Tehran is spending the currency on goods and services imported from China, the Financial Times reported on Monday.
Most of the oil that goes from Iran to China is handled by the Unipec trading arm of Sinopec, China's second-largest oil company, and through another trading company called Zhuhai Zhenrong, the oil industry executives said.
The trade is worth as much as $20bn-$30bn annually according to industry estimates, but a share of it is in barter form. Zhuhai Zhenrong, for example, pays Iran for its oil by providing services such as drilling, these people add.
"The global financial crisis accelerated the shift from the west to the east," said the chief executive of one bank in Dubai. "Such measures [as the US sanctions against Iran] will now enhance the acceptability of the renminbi as a transaction currency."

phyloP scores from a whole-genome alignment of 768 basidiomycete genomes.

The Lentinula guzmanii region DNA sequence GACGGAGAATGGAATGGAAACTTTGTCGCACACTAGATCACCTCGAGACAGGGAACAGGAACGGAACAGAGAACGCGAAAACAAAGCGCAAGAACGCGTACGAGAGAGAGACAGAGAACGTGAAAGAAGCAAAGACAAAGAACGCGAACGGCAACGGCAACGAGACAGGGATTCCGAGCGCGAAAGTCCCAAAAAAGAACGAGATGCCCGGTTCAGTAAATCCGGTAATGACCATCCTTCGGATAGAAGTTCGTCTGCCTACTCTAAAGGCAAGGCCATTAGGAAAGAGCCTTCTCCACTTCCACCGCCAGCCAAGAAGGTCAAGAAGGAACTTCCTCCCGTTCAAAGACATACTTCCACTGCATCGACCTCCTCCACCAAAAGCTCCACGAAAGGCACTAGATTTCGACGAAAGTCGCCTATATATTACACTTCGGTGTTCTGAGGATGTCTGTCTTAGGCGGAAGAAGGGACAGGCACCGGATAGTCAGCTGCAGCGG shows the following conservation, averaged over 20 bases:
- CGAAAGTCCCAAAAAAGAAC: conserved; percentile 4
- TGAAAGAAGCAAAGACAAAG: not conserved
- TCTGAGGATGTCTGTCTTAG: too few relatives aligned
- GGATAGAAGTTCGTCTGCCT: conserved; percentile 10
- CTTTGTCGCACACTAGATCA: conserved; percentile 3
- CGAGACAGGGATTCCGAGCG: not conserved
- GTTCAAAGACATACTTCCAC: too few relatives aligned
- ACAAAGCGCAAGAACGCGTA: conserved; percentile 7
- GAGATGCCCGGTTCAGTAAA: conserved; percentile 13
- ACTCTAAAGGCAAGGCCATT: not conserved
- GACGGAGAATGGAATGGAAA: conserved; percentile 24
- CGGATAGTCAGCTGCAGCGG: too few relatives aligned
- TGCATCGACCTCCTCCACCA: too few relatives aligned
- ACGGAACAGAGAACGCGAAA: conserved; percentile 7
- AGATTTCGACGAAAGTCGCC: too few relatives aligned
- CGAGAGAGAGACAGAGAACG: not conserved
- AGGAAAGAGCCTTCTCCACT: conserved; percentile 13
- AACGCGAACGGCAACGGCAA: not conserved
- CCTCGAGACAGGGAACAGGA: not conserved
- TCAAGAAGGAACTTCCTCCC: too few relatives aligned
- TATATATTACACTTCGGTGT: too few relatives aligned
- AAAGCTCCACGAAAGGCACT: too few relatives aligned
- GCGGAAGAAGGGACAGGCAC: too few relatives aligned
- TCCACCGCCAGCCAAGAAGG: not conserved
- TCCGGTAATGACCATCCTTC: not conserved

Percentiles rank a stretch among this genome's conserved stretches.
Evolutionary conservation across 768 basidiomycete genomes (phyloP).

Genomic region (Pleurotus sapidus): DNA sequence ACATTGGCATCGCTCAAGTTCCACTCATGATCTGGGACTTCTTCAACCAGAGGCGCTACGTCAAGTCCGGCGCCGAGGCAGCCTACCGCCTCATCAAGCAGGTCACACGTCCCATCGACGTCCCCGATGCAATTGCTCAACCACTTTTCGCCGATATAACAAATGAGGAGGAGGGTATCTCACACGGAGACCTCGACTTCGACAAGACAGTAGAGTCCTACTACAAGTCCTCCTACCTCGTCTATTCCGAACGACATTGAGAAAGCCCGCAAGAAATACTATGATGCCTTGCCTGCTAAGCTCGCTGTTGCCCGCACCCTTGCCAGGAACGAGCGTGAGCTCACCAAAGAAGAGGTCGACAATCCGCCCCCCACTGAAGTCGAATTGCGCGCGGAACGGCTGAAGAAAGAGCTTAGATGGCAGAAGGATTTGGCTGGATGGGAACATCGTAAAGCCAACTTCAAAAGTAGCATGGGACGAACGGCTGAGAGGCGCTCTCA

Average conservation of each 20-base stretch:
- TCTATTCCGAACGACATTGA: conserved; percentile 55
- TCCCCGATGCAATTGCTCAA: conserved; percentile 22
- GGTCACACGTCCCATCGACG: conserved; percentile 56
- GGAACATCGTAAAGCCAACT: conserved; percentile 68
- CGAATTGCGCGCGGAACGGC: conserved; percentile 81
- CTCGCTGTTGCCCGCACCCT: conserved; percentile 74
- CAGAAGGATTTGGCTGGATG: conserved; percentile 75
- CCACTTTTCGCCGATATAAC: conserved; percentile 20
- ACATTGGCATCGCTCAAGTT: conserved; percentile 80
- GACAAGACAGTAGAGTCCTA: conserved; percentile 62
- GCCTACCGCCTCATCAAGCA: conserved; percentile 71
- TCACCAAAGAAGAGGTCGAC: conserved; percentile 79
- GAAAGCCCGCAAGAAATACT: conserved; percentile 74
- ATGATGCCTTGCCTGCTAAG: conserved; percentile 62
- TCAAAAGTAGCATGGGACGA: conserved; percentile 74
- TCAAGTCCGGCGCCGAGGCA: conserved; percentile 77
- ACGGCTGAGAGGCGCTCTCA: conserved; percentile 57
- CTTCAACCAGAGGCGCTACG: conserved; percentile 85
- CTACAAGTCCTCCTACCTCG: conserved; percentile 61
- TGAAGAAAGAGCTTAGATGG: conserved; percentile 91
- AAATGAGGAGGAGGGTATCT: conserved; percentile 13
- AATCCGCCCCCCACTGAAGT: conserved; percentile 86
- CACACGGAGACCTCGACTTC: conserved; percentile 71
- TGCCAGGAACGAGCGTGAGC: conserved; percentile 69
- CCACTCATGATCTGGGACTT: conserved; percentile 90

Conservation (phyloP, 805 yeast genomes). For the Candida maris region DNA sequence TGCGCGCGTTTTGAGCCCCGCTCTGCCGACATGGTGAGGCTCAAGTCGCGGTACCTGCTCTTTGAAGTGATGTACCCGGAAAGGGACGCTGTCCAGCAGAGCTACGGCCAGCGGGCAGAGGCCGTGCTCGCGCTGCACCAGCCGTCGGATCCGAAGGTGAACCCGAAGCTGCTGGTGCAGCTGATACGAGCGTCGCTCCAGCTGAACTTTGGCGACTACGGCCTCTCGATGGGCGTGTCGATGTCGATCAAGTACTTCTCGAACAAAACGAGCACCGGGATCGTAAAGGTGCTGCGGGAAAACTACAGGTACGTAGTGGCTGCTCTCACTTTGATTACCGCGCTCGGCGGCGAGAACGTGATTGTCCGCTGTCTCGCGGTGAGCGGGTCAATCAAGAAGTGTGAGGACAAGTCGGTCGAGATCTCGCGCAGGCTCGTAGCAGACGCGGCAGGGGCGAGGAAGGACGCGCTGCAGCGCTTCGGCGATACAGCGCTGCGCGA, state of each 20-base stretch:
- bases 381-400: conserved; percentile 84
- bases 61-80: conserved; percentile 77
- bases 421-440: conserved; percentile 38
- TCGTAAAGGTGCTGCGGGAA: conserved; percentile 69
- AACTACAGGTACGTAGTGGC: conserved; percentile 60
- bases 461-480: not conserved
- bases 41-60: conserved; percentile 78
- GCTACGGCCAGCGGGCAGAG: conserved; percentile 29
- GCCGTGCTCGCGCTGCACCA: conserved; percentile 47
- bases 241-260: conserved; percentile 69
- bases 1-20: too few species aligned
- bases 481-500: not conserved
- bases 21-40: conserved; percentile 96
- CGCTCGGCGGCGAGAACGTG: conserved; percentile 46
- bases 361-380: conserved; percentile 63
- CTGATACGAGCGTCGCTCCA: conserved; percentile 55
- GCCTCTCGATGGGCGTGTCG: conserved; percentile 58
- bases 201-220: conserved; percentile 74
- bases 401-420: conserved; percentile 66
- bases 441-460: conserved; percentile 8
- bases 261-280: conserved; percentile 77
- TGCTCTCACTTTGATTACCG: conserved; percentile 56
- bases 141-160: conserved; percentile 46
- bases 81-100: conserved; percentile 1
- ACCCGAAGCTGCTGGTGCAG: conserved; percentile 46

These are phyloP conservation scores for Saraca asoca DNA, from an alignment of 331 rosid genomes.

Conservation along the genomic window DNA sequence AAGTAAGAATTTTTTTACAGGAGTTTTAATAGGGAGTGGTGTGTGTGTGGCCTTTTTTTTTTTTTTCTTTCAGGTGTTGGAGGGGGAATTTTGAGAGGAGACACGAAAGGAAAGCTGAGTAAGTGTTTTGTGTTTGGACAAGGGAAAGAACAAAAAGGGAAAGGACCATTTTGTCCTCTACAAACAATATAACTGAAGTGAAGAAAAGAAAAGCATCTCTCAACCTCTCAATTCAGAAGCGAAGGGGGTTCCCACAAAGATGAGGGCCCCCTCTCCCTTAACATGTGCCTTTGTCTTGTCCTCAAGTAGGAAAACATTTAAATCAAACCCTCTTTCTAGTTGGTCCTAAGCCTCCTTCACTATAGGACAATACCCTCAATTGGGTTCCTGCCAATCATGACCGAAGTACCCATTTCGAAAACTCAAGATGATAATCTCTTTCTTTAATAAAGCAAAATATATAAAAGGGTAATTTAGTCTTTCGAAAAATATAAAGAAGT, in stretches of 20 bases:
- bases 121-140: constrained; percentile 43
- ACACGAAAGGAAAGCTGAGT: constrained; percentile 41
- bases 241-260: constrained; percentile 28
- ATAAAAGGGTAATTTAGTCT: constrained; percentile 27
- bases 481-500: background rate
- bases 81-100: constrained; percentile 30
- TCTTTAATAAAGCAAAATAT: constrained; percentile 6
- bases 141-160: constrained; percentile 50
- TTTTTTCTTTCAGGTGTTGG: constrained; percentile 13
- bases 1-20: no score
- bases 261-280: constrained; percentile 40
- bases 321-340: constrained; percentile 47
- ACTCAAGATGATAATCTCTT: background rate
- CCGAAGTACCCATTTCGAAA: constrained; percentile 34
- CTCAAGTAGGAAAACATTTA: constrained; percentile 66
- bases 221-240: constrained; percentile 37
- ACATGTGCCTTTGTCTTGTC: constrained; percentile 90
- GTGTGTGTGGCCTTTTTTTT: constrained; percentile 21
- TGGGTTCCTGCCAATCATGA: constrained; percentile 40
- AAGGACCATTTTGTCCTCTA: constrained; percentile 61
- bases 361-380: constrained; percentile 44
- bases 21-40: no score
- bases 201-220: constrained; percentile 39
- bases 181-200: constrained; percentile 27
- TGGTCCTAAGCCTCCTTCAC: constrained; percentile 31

The US applied sanctions on Zhuhai Zhenrong earlier this year for allegedly brokering gasoline shipments to Iran - which lacks refining capacity - a charge that the company has denied.
The renminbi purchases began some months ago. Initially the non-barter portion of the transactions were settled in Beijing through renminbi accounts but now domestic banks such as Bank of China have stopped dealing with Iran, the oil executives and bankers said.
Instead, much of the money is transferred to Tehran through Russian banks.
Iran sells 21 per cent of its crude oil exports to China, making Beijing crucial to Tehran's ability to withstand unilateral US sanctions.